Use the pan to adjust where the track is in the stereo image, or in other words, how far to the left or right a track lives. Panning allows us another method for getting instruments out of each other's way. Rhythm guitars may be panned left and right, while bass guitar is more towards the center, vocals are in the center, and drums get spread out from left-to-right (GarageBand handles the drums for you). There are lots of resources to teach you panning techniques, and basic guide is provided here.
Setting track volume and pan for each track is often referred to as setting up a rough mix. It can provide a general idea for how the song will flow, and give you an idea of what finder details need to be worked out.
Step 10: Speaking of Those Finer Details
You'll notice a couple other sections under the track settings such as Plug-Ins & EQ and Master Effects.
By default, you are provided basic compression and EQ controls on each track. Tapping on Plug-Ins & EQ will allow you to adjust more advanced controls for each type of effect, turn off effects, add more effects (hit edit to add GarageBand effects or use other music making app effects), or even reorder effects(hit edit). Effect order does make a difference. Normally a track like a guitar might first hit a noise gate to remove any unwanted sounds during a moment you weren't playing (damn Air Conditioning, but seriously try to play in a quiet place away from other ambient sounds) then onto a compressor or eq (or eq and then compression, lots of audio geeks argue about this order) and then maybe something to give it a little space like reverb or delay. Each track can have its own sets of plug-ins to bring out different qualities of each instrument.
Ultimately a compressor allows us to control the dynamics of an instrument, typically used to average the loudness of an instrument but can be used in many other ways. EQ, short for equalization, allows us to change the frequency signature of an instrument.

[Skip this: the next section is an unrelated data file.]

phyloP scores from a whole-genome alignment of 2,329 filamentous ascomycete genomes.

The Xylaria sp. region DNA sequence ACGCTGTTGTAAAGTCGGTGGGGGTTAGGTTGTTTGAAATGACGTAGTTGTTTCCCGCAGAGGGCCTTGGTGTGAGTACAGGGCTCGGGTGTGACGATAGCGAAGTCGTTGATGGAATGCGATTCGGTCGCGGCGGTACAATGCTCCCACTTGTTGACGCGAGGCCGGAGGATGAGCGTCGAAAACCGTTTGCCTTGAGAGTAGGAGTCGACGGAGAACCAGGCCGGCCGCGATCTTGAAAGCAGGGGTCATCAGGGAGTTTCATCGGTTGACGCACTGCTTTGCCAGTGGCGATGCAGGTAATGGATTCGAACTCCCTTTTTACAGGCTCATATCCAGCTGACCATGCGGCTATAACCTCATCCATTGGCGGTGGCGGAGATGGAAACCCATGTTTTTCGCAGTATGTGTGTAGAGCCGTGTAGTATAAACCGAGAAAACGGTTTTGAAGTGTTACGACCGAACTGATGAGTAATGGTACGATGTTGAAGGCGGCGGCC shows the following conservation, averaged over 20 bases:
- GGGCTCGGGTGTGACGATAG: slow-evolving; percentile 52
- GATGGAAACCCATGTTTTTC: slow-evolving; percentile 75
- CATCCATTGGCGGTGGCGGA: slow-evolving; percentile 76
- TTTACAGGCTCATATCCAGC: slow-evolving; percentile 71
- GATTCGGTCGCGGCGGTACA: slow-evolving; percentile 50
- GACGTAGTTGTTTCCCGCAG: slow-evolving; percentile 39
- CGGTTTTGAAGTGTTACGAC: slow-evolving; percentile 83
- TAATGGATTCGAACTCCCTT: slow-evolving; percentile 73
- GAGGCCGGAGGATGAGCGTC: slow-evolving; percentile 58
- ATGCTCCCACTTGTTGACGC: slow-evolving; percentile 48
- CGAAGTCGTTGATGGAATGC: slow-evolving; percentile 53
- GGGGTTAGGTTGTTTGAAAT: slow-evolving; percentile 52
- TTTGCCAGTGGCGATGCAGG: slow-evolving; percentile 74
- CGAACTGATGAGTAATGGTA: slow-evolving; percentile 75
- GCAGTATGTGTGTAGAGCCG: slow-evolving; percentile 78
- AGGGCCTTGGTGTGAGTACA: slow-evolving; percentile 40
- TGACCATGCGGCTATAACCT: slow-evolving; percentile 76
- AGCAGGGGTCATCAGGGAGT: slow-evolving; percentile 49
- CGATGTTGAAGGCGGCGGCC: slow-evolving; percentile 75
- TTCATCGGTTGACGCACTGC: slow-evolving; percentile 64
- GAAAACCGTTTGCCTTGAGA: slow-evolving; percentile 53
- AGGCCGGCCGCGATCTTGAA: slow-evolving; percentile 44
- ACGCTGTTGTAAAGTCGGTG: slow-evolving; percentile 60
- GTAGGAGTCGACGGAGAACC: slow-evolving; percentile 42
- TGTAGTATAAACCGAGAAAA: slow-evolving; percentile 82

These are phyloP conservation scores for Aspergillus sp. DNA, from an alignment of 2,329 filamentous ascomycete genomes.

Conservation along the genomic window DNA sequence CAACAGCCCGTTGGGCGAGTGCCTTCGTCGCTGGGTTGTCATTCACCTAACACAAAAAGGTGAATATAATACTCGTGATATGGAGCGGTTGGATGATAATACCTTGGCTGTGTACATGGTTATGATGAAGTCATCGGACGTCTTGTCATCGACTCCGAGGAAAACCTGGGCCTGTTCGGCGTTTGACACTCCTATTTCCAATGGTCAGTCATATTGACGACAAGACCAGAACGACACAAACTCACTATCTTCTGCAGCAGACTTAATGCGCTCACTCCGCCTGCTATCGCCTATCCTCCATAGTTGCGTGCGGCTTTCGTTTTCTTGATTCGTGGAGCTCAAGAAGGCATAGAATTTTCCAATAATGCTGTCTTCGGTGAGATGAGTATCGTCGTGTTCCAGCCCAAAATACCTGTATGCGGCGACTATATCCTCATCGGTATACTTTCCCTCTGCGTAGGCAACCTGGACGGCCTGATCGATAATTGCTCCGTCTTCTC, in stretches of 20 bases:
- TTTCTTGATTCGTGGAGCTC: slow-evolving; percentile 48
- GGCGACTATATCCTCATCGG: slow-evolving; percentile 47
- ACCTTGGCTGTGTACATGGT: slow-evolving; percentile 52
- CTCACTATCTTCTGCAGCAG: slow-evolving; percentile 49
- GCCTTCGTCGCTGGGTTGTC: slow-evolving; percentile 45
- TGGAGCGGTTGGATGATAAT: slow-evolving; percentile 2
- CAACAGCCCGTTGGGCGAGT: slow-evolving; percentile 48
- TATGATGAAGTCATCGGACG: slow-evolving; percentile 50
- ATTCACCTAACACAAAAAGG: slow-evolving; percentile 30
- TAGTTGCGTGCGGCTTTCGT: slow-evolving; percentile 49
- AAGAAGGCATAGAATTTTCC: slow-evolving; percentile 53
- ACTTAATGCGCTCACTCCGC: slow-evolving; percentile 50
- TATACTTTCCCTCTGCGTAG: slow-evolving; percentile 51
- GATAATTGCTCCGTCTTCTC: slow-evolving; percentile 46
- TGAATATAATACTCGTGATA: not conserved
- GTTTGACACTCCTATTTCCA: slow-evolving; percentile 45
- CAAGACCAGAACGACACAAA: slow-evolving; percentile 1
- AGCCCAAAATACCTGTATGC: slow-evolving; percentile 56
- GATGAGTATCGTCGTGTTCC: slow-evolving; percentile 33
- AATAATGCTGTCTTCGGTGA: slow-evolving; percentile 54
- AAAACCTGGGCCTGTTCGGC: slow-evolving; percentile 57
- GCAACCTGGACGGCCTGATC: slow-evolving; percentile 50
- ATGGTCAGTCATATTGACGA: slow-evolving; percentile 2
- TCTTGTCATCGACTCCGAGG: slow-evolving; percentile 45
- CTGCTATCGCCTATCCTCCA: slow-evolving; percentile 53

On acoustic guitar, I'll typically roll off some of the low-end as pictured. This helps make room for a kick drum and/or bass guitar in the mix. A good rule-of-thumb to follow is to cut before boost, but if you do end boosting just pay attention to your track levels.
Lastly, there are master effects such as echo and reverb. You can send a small or large amount of a track to each of these effects, but the type of echo or reverb used will be the same for each track. Tastefully using the reverb can help tie together tracks that sound like they weren't in the same space, to begin with. And that's really what you're trying to accomplish here, fooling the listener into thinking all these different tracks belong together.
Step 11: Are You Happy With It?
When is a song done? You could ask a painter a similar question, how do they know when they're finishing with their masterpiece? Well, that's up to you, or your client. This may be every artist's dilemma; when to know to walk away.
When you are ready to walk away, tap on the My Songs button. Lightly hold down on the project, and rename it.
As you can see there a few other options, such as sharing it to another location like your Google Drive or sharing it with the world the using Soundcloud. You can even share it with another music app to mangle it some more.
Now we barely scratched the surface, but hopefully, you found this provided a decent introduction to using GarageBand.
With that said, if you find yourself recording more and more you may then want to consider upgrading your recording rig. Even something as small as the Shure MV51 can make a world of difference when compared to the iPad's internal mic. There are actually a ton of different mic solutions specifically created for iOS as well as recording interfaces. A recording interface can allow you to record higher quality audio, plug in an electric guitar, and use studio-quality microphones. Check IK Multimedia and Apogee for several different affordable options.
The folks over at Macworld also have a decent overview for turning your iPad into a nice portable recording solution with upgraded recording hardware.
While GarageBand is only available on iOS and MacOS platforms, you may also want to consider upgrading to a different DAW (the recording software) that opens up many new doors. Personally, I love using Ableton Live for my music production, and I tend to use Reaper for voiceover recording/editing. They both are extremely powerful while living on opposite ends of the cost spectrum, and can work on MacOS or Windows. I believe Reaper is even available for Linux!
Have fun, make noise, and if you have any comments or suggestions then I'm all ears.